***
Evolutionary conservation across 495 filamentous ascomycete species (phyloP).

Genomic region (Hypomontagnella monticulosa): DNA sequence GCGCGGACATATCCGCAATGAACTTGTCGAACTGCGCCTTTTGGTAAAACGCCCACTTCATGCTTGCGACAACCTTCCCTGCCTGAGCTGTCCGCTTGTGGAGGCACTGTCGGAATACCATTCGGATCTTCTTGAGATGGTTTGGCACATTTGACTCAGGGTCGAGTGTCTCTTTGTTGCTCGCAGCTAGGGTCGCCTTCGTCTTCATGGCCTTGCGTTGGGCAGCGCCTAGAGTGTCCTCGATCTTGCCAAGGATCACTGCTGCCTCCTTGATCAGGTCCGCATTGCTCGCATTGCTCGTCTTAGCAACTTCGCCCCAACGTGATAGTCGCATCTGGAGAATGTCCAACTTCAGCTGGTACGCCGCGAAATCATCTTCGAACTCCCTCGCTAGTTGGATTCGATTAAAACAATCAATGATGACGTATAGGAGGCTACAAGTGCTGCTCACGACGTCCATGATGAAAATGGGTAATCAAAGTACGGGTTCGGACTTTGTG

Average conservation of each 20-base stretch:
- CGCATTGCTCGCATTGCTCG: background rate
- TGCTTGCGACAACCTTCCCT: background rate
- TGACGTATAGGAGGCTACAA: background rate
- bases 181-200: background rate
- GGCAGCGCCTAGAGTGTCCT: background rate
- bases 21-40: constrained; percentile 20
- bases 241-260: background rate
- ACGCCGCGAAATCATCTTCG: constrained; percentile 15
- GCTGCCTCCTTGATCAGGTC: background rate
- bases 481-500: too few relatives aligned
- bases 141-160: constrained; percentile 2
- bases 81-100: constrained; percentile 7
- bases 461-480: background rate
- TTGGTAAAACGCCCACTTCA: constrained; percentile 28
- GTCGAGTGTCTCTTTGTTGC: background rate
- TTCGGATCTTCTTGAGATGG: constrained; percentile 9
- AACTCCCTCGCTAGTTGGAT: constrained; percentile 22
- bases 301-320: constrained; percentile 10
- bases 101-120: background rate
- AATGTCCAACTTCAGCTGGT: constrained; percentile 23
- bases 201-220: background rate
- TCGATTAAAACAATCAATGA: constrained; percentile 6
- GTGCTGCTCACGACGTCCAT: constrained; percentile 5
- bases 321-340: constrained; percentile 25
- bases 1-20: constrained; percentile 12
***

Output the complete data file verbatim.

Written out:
Evolutionary conservation across 495 filamentous ascomycete species (phyloP).

Genomic region (Hypomontagnella monticulosa): DNA sequence GCGCGGACATATCCGCAATGAACTTGTCGAACTGCGCCTTTTGGTAAAACGCCCACTTCATGCTTGCGACAACCTTCCCTGCCTGAGCTGTCCGCTTGTGGAGGCACTGTCGGAATACCATTCGGATCTTCTTGAGATGGTTTGGCACATTTGACTCAGGGTCGAGTGTCTCTTTGTTGCTCGCAGCTAGGGTCGCCTTCGTCTTCATGGCCTTGCGTTGGGCAGCGCCTAGAGTGTCCTCGATCTTGCCAAGGATCACTGCTGCCTCCTTGATCAGGTCCGCATTGCTCGCATTGCTCGTCTTAGCAACTTCGCCCCAACGTGATAGTCGCATCTGGAGAATGTCCAACTTCAGCTGGTACGCCGCGAAATCATCTTCGAACTCCCTCGCTAGTTGGATTCGATTAAAACAATCAATGATGACGTATAGGAGGCTACAAGTGCTGCTCACGACGTCCATGATGAAAATGGGTAATCAAAGTACGGGTTCGGACTTTGTG

Average conservation of each 20-base stretch:
- CGCATTGCTCGCATTGCTCG: background rate
- TGCTTGCGACAACCTTCCCT: background rate
- TGACGTATAGGAGGCTACAA: background rate
- bases 181-200: background rate
- GGCAGCGCCTAGAGTGTCCT: background rate
- bases 21-40: constrained; percentile 20
- bases 241-260: background rate
- ACGCCGCGAAATCATCTTCG: constrained; percentile 15
- GCTGCCTCCTTGATCAGGTC: background rate
- bases 481-500: too few relatives aligned
- bases 141-160: constrained; percentile 2
- bases 81-100: constrained; percentile 7
- bases 461-480: background rate
- TTGGTAAAACGCCCACTTCA: constrained; percentile 28
- GTCGAGTGTCTCTTTGTTGC: background rate
- TTCGGATCTTCTTGAGATGG: constrained; percentile 9
- AACTCCCTCGCTAGTTGGAT: constrained; percentile 22
- bases 301-320: constrained; percentile 10
- bases 101-120: background rate
- AATGTCCAACTTCAGCTGGT: constrained; percentile 23
- bases 201-220: background rate
- TCGATTAAAACAATCAATGA: constrained; percentile 6
- GTGCTGCTCACGACGTCCAT: constrained; percentile 5
- bases 321-340: constrained; percentile 25
- bases 1-20: constrained; percentile 12